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The State of North Carolina Cities
Data Portal

Introduction

It has been said that cities are man's greatest invention. Cities provide opportunity for interaction, networking, sharing ideas, and presenting and enjoying cultural offerings. North Carolina's metropolitan areas, which are the economic engines of the state, are growing. The state as whole is becoming more urban. The well-being of our cities is critically important to the prosperity of the state and of its citizens, but insufficient attention has been paid to the current health of North Carolina's cities.

The State of North Carolina Cities (SNCC) Data Portal is a long-term initiative developed to inform citizens and policymakers about the changes occurring in North Carolina's cities. With funding from the Z. Smith Reynolds Foundation, the Center for Urban and Regional Studies is assessing changes in the conditions of North Carolina's 44 largest cities (representing 40% of the state's population). We hope that the SNCC Data Portal will be used by citizens' and policymakers' to better understand the challenges faced by many North Carolina cities. By presenting these data in an easily digestible format we hope that policymakers and citizens across the state will be better able to craft effective economic and social development policies.

This online resource currently includes ten different indicators, with more to come. The data on these 10 indicators were derived from the decennial census and the American Community Survey's (ACS) three-year estimates. We have used ACS estimates through the 2008-2010 timeframe, the most recent data available. These data can be downloaded as an excel spreadsheet under the "Reports" tab.

Under the "Indicators" heading, you'll find summaries for each of the ten indicators, including information on data sources. Use the drop-down menu and arrows at the top of these pages to navigate through time. As you click through the different time periods, you'll also find maps that visually summarize cities' statistics relative to the statewide average. On the left side of each map, a legend displays the forty-four cities in rank-order for that indicator and time period, including a bar chart representation of municipalities' statistics compared to the state average. (This legend also indicates which cities, if any, lack data for that time period.) These maps can be resized using the sliding bars at the bottom right of each page. This will be particularly helpful when trying to distinguish individual cities among tightly clustered groups. The dots on the map are sized in relation to the statewide average, a larger dot means the city is performing better than the state as a whole for that indicator. To move around when zoomed in, simply click and drag. Finally, to get a quick summary for a specific city, use the drop-down list on the right side, above the map.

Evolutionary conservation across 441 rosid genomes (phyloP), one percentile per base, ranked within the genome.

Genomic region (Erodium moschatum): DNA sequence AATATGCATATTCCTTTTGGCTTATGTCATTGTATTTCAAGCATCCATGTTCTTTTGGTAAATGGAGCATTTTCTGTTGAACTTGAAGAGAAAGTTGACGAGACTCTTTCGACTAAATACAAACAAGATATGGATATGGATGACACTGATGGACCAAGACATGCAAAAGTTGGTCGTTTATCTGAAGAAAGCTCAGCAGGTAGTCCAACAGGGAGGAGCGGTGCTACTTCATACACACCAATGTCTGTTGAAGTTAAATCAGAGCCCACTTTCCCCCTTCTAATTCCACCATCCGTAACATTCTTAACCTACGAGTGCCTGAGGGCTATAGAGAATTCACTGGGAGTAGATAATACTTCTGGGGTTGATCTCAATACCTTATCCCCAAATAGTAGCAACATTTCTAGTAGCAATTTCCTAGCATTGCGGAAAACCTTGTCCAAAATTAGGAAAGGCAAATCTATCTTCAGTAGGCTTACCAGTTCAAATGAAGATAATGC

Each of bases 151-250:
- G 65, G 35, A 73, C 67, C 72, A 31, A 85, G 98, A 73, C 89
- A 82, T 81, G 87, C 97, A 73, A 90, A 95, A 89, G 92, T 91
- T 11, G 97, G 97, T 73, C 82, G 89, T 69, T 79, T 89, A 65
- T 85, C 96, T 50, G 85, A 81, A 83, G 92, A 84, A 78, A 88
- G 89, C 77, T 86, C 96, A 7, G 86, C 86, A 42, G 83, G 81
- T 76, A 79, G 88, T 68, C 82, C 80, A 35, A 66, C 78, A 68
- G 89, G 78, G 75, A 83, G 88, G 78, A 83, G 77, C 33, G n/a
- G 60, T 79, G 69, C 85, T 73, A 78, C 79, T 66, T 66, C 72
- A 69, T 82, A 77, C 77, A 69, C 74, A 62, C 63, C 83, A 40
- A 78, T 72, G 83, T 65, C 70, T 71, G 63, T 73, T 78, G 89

We hope you find this useful and we welcome your comments. If you have suggestions or questions please send them to Todd Owen at towen@email.unc.edu.

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